Timing can be critical with Roth IRA conversions. In that light, the recent market decline definitely made the prospect of converting regular IRA assets to a Roth more alluring for those investors who are well positioned, advisors said.

Tax-free growth has made Roths an effective retirement planning tool since Congress created them in 1997. With Nasdaq retreating more than 17% this year, the market declines offer the right investors three additional conversion incentives: a lower conversion tax bill, the ability to convert more assets and the prospect of watching the market rebound tax free.

“The market is down, so the tax liability of a conversion will be cheaper now than last year, depending on your asset allocation. We are definitely pounding the table for those in their gap years to consider a Roth conversion now,” said Brad Lineberger, founder and president of Seaside Wealth Management in Carlsbad, Calif.

In fact, years before clients reach their gap years—between age 60 and 72, when required minimum distributions kick in and add to income—Lineberger said he advises investors to prepare to minimize their Roth conversion tax bills by socking away cash reserves they can tap instead of using taxable assets like retirement plan distributions and IRAs. This allows clients to reduce their adjusted gross income (AGI) to 12% for at least one year to make conversions more affordable, he said.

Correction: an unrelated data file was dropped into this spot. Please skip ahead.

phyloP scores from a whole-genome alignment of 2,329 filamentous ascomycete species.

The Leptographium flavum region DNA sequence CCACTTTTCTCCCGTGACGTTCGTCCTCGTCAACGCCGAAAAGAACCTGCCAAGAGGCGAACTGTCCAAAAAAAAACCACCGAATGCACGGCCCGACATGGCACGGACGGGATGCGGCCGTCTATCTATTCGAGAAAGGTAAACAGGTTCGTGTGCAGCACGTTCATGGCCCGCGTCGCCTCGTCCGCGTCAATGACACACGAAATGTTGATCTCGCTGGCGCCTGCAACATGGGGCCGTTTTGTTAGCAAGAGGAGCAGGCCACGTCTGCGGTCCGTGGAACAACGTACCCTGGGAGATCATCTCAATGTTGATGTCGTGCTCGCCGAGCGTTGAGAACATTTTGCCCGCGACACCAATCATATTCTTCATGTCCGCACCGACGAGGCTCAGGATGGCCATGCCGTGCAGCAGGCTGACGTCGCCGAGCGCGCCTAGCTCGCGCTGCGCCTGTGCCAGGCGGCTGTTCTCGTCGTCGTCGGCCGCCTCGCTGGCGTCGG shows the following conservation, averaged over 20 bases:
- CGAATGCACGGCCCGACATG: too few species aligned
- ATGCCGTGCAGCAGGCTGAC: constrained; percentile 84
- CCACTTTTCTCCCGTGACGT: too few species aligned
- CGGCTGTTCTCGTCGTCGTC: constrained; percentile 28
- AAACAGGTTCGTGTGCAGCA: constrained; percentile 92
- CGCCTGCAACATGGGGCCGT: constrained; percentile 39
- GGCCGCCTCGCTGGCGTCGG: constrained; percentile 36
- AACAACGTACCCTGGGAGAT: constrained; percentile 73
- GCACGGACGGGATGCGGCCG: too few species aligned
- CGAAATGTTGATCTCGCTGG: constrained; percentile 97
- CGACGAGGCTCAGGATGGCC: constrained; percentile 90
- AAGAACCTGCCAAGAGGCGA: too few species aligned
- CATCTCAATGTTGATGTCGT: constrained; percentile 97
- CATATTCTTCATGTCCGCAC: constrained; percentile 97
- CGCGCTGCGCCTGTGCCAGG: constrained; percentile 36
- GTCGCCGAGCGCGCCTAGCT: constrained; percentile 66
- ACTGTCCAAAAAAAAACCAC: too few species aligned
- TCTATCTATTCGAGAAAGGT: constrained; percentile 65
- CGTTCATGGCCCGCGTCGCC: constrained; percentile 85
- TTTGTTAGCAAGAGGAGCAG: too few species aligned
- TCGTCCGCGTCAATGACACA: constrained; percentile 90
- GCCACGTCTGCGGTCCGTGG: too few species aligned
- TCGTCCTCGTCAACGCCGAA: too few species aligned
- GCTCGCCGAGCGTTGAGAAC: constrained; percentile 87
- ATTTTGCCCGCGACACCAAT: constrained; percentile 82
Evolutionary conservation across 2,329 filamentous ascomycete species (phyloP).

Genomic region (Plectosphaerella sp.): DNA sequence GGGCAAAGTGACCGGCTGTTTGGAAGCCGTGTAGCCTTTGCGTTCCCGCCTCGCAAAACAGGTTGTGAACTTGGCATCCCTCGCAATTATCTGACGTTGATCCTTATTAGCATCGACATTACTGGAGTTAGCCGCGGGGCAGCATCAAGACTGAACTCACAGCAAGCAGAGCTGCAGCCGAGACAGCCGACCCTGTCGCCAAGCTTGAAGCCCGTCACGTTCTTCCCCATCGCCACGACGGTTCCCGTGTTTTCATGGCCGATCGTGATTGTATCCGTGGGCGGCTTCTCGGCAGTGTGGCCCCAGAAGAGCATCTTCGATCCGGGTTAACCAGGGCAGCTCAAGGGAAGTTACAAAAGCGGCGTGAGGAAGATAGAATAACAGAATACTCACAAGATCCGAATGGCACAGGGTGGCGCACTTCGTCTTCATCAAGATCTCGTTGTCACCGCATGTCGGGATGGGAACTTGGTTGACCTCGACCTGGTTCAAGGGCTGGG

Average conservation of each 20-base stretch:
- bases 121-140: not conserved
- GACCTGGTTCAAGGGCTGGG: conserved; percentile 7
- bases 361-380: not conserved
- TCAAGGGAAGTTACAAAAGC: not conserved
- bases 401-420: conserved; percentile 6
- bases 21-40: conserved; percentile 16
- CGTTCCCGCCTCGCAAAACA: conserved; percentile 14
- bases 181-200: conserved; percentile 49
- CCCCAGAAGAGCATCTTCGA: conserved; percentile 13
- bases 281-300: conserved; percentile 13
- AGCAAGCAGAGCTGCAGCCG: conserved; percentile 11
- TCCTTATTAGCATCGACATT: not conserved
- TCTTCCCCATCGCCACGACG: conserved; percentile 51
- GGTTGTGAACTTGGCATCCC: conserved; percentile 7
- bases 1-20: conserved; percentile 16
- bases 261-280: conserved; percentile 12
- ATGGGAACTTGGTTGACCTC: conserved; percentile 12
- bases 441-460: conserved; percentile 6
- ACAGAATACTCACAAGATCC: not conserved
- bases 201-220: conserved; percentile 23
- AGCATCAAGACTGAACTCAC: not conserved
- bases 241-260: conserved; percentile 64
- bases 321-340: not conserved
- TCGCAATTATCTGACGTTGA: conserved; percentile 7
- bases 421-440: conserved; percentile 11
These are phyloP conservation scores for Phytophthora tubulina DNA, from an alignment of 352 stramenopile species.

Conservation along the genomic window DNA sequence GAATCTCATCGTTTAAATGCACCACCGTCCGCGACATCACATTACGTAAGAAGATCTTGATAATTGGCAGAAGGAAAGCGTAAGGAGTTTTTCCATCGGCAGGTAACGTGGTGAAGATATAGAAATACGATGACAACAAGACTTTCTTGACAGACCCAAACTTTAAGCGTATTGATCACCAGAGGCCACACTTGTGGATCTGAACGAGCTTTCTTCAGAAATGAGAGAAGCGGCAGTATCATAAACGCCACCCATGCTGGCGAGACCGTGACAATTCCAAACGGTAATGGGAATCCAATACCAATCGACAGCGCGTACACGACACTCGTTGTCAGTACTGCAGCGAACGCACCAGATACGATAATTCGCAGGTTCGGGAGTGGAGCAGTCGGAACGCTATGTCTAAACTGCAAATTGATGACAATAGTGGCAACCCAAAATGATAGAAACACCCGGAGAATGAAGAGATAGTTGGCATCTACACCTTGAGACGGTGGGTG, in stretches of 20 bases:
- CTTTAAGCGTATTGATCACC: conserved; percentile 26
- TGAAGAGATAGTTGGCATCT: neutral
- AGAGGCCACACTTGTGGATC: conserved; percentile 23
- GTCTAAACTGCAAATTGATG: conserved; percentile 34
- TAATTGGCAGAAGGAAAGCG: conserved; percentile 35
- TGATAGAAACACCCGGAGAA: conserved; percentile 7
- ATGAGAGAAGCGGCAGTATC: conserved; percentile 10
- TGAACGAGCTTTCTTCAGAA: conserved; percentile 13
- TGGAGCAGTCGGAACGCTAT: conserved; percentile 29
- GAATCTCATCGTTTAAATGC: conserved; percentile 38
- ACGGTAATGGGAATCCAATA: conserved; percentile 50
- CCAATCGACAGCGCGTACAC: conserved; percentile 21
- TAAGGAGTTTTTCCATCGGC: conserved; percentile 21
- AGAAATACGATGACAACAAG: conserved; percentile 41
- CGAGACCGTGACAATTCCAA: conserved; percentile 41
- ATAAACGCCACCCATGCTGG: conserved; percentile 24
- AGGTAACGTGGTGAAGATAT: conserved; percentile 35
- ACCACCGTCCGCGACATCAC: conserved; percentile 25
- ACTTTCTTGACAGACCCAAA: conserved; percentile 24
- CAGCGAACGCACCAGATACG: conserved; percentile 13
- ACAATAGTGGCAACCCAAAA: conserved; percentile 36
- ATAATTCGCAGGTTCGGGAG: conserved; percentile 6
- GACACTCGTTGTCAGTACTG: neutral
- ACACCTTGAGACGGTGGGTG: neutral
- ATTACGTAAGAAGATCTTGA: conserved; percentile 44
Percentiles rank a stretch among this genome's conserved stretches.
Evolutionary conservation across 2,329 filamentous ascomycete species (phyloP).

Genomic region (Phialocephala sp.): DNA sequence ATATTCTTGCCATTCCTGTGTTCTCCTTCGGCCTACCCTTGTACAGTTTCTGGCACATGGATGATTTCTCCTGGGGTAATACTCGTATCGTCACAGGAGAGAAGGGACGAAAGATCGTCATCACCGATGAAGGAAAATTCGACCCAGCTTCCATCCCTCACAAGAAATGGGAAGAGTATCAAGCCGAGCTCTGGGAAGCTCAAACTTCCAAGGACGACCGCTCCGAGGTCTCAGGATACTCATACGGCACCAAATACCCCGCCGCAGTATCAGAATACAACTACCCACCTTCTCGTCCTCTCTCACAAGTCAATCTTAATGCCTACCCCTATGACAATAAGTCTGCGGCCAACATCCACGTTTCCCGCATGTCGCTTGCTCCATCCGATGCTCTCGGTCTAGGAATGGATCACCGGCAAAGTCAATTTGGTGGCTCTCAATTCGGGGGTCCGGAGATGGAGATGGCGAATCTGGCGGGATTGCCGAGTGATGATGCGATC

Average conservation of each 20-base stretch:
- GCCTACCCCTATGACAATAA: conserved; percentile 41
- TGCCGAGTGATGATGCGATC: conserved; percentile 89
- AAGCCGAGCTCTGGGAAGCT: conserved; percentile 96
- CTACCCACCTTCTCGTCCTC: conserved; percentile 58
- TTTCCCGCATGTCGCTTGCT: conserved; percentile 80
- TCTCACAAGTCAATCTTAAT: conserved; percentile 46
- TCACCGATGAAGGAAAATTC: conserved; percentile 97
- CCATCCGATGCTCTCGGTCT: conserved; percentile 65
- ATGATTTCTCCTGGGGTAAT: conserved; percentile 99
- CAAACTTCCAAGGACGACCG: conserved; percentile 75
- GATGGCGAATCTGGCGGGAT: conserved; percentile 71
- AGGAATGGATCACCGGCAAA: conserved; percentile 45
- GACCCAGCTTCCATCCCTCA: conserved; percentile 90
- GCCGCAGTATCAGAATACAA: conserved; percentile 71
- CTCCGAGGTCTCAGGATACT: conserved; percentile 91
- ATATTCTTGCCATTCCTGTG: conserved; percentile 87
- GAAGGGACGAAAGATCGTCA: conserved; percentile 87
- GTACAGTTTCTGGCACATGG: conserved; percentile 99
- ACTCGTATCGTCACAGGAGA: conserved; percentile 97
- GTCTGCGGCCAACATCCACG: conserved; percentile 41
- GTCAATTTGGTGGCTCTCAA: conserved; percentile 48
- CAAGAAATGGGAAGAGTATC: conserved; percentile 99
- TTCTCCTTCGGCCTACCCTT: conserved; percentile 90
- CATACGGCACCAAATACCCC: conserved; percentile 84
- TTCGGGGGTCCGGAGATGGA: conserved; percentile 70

When you convert to a Roth IRA, the converted IRA balance is treated as if it were a distribution. This income must be included on investor’s tax return in the year of conversion. So, a 12% federal tax bracket makes the cost of a conversion 12% in federal taxes, Lineberger said.

In the years leading up to retirement “we coach folks to delay Social Security and build up their cash and their taxable accounts, so they can live on these assets during a few years of retirement in order to keep their tax bracket lower. Anyone we can get to the 12% [federal] tax bracket, even if that’s just for one year, we’re definitely advising them to convert,” Lineberger said.

“The eventual market recovery will happen inside the Roth, so you will enjoy tax-free distributions in the future,” he added.

To achieve a 12% tax bracket in 2022, single filers need to have adjusted gross income (AGI) of $55,900 or less and married taxpayers filing jointly need to have AGI of $83, 550 or less.

The strategy can be tricky and not everyone can achieve such a low federal bracket in their gap years, especially those who rely on pension or IRA withdrawals or who start taking Social Security benefits, he admitted.

“You have to be very intentional in building up cash reserves to live on to reduce your declared AGI, even if it’s just for the year you intend to convert, but we have a number of clients, even high-income clients, we’ve helped position to take advantage of this downturn,” Lineberger added.

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